Question 2: What is Δ[S2O32- ] at the time of the color change in the first run?
Question 3: What is the rate of the reaction in the first run? Show your work.
Record the values from these calculations in Data Table B. Repeat the calculations for the other four runs.
Table B: Calculations for Determination of Rate Law
Question 4: Inspect the data in Data Table B. What is the order of the reaction with respect to iodide ions? Explain how you arrived at your answer.
Question 5: Inspect the data in Data Table B. What is the order of the reaction with respect to persulfate ions? Explain how you arrived at your answer.
Question 6: Write the rate law for this reaction, showing the proper exponents.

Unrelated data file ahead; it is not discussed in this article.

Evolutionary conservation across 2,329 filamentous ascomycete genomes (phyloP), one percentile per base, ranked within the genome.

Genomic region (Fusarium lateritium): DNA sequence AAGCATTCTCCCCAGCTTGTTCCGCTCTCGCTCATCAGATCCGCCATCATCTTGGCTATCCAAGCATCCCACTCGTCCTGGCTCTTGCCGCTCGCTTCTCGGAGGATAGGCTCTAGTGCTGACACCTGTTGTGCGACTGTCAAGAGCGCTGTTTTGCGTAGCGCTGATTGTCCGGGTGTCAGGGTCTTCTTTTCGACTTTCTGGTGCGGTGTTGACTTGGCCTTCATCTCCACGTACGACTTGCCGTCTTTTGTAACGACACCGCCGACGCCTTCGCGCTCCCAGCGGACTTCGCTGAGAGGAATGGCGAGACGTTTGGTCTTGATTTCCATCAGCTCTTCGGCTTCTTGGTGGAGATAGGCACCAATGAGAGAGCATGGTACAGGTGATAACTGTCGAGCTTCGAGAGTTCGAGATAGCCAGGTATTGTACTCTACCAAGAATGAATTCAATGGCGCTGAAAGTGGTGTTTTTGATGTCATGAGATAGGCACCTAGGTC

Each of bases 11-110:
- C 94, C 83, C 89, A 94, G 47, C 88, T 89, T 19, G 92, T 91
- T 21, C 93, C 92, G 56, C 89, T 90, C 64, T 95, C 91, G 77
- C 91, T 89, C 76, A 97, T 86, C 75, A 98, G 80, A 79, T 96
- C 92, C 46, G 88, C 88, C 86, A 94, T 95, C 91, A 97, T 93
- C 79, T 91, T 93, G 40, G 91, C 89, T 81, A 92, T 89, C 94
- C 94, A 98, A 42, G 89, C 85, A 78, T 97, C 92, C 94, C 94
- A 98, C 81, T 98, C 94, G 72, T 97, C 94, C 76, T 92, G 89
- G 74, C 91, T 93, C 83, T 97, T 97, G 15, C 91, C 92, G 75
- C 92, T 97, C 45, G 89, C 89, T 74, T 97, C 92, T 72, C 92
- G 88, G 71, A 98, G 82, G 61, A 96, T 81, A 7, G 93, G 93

Question 7: Calculate the rate constant for the first run. Include units. Show your work, and record the result in Data Table B.
Calculate the rate constants for the other four runs and record the rate constants in Data Table B.
When you are finished, rinse all of your glassware with water, dry it and return it to the set-up area where you found it.
Before leaving, enter your results in the in-lab assignment. If all results are scored as correct, log out. If not all results are correct, try to find the error or consult with your lab instructor. When all results are correct, note them and log out of WebAssign. The in-lab assignment must be completed by the end of the lab period. If additional time is required, please consult with your lab instructor.